Since the world wide cyber-attack on Friday 12 May 2017, there has been a lot of irrelevant, confusing, misleading or downright incorrect information published on the internet and in the news.
But certainly, it seems the attack was targeted at older computers running the Windows XP operating system.
(Windows XP was originally released by Microsoft in 2001. After eight years, mainstream support ended in April 2009. However, Microsoft continued to provide free security updates every month until April 2014 – over three years ago.)
And now, not surprisingly, the blame game has kicked off. Whose fault is it: the hackers; the NSA; Microsoft; the organisations that have been affected?
Of course, if the hackers hadn’t launched the attack, this discussion wouldn’t be taking place. But equally, if those compromised organisations had been running alternative or newer, supported operating systems on their computers they wouldn’t have been infected.
So why am I wading into the melee with my two penny worth?
Well, in the UK, most of the emphasis has been on the effect of the outbreak on the National Health Service, with one or two other organisations also mentioned. And, of course, the problems generated are indeed of concern: much disruption and inconvenience has been caused.
But, little has been said about the potential impact of these types of attack on small business, home based business, or indeed the private individual: computer users who are just as susceptible as the giants getting all the air time.
And the useful nuggets of information that the rest of us could benefit from have been, at best, buried in all the hype, blame passing and discussion of the ‘bigger’ problem.
Friday’s ransomware attack is current, wide-spread and big news. But many types of malware attack, including phishing, data theft and so on are relatively common on a smaller scale and there are things we can all do protect ourselves against them.
So, what can you (or your systems administrator) do to minimise the risk to your computer?
- Realise that the problem of computer security does not just affect Windows XP. Any version of Windows (and other operating systems) can be the target of an attack – as can your Android mobile phone or tablet. And don’t think you are safe if you are an Apple user. While they are generally more secure than Windows PCs, they are far from immune. Mac malware is out there.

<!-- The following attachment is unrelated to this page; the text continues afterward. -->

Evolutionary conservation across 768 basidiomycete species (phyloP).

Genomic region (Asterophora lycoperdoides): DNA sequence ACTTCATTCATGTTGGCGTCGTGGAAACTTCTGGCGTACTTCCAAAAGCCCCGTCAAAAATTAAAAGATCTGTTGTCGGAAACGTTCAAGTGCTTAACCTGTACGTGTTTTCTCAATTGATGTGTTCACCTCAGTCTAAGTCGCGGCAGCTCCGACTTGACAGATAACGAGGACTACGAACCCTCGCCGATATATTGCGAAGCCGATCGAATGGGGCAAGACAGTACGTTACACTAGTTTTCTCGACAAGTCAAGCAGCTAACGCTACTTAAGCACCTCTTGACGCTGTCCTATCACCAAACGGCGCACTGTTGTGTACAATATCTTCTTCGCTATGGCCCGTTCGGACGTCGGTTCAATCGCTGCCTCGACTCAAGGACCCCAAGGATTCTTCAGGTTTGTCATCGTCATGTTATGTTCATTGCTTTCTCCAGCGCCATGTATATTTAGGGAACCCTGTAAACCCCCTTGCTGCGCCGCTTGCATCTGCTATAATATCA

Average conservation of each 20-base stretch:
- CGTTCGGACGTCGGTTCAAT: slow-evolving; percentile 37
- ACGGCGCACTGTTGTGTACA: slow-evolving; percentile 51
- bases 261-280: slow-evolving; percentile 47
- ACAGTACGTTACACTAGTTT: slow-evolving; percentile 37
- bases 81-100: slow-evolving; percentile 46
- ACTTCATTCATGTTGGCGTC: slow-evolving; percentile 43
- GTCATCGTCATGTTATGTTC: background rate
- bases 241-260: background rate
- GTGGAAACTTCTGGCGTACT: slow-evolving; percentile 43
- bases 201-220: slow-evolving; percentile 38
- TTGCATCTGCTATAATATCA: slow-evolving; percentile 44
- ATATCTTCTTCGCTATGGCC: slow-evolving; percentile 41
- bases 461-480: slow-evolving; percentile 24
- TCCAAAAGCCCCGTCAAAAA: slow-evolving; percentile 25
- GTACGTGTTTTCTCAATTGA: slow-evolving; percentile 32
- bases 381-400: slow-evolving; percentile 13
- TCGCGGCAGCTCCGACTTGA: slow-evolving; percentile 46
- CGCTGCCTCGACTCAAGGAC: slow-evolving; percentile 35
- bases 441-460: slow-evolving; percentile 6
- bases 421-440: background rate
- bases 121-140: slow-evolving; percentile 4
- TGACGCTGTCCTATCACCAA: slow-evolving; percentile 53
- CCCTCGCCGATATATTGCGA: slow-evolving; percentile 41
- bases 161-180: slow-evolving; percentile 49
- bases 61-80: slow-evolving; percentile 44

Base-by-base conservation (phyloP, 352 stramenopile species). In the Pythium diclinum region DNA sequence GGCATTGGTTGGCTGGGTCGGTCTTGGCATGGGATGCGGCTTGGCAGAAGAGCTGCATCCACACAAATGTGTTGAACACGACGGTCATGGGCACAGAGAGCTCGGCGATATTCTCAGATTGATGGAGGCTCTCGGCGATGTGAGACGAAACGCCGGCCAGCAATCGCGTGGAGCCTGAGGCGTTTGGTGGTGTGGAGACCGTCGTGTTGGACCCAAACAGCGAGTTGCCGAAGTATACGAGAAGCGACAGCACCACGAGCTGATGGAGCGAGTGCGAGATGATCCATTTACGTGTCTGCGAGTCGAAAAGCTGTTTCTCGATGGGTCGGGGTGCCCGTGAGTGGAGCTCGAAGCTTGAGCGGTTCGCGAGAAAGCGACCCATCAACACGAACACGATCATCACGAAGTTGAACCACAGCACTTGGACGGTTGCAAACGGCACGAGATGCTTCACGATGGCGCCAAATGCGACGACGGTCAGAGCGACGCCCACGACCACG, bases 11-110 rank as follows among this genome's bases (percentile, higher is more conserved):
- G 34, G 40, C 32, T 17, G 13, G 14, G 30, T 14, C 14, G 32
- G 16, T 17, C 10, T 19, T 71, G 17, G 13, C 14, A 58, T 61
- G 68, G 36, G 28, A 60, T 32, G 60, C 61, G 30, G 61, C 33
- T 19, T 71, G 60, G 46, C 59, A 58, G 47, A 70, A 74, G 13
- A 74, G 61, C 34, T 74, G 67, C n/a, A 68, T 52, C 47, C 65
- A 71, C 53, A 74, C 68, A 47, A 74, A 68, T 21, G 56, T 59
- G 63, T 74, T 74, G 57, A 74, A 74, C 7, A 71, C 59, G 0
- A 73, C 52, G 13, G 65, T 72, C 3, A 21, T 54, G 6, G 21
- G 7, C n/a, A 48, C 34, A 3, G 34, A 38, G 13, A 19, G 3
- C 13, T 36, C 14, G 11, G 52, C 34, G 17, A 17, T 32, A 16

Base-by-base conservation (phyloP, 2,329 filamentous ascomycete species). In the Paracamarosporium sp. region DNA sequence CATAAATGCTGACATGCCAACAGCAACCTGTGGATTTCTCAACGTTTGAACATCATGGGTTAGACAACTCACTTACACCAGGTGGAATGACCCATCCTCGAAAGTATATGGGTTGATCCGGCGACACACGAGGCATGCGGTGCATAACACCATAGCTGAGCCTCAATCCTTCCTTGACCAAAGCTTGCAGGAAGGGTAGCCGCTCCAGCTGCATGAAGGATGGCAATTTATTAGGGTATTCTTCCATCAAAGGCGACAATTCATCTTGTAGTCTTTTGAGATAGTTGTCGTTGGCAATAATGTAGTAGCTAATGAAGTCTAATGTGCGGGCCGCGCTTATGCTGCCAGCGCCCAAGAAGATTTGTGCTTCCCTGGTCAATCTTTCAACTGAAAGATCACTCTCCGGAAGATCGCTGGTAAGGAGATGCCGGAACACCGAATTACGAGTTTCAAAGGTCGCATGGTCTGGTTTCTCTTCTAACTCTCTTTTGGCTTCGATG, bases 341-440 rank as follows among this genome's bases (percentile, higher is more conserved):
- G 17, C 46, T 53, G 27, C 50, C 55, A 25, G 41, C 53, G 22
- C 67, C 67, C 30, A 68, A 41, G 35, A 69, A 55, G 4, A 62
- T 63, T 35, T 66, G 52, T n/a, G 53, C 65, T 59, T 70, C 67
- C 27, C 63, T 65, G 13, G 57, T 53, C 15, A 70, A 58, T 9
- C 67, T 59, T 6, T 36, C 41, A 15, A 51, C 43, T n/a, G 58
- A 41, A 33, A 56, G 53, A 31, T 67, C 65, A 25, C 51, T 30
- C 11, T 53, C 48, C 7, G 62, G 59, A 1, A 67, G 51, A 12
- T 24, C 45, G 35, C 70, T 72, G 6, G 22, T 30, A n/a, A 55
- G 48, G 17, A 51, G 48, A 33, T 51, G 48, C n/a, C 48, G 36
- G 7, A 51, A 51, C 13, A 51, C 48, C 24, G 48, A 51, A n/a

- Make sure all your software is up-to-date. That includes your operating system (Windows, Android, MacOS) and any applications/programs you have installed (for example: word processors, graphics software, games, java).
- If you are using an unsupported version of Windows like Windows 2008 or Windows XP, you can get the patches for your unsupported OS from the Microsoft Update Catalog. But I still recommend you update to a supported version of Windows as soon as possible.
- Make sure that you are running up to date anti-virus software, with up to date virus definitions and you have a firewall running.
- Back-up your data. Preferably in multiple locations. Don’t just use online services like Dropbox or OneDrive. These can still be compromised. Use an external hard drive connected to your PC and unplug it when you’ve completed your backup.
- Avoid opening email attachments if the message is unsolicited, or if you are at all suspicious of the origin.
- Don’t click on links in spam emails. The destination may be designed to steal your personal details. Legitimate financial organisations won’t include links to your account. If you want to check if the email is real, instead, open your web browser and log in to the website in the way you normally would.
- Victims of fraud in the UK should report it to Action Fraud.
The advice from the UK National Crime Agency is NOT to pay any ransom demand if you have been caught by ransomware. There is no guarantee you will get your files back, and no guarantee your files won’t be locked again at some time in the future. Back them up NOW, in case you get caught out.
Take the steps above, and you will minimise the chances of suffering a cyber or malware attack yourself.
Living in the Kent or Medway area of southern England? Please don’t hesitate to contact me if you are concerned about the security of your computer, tablet or mobile phone, and you could do with some help putting any of the suggestions above into practice.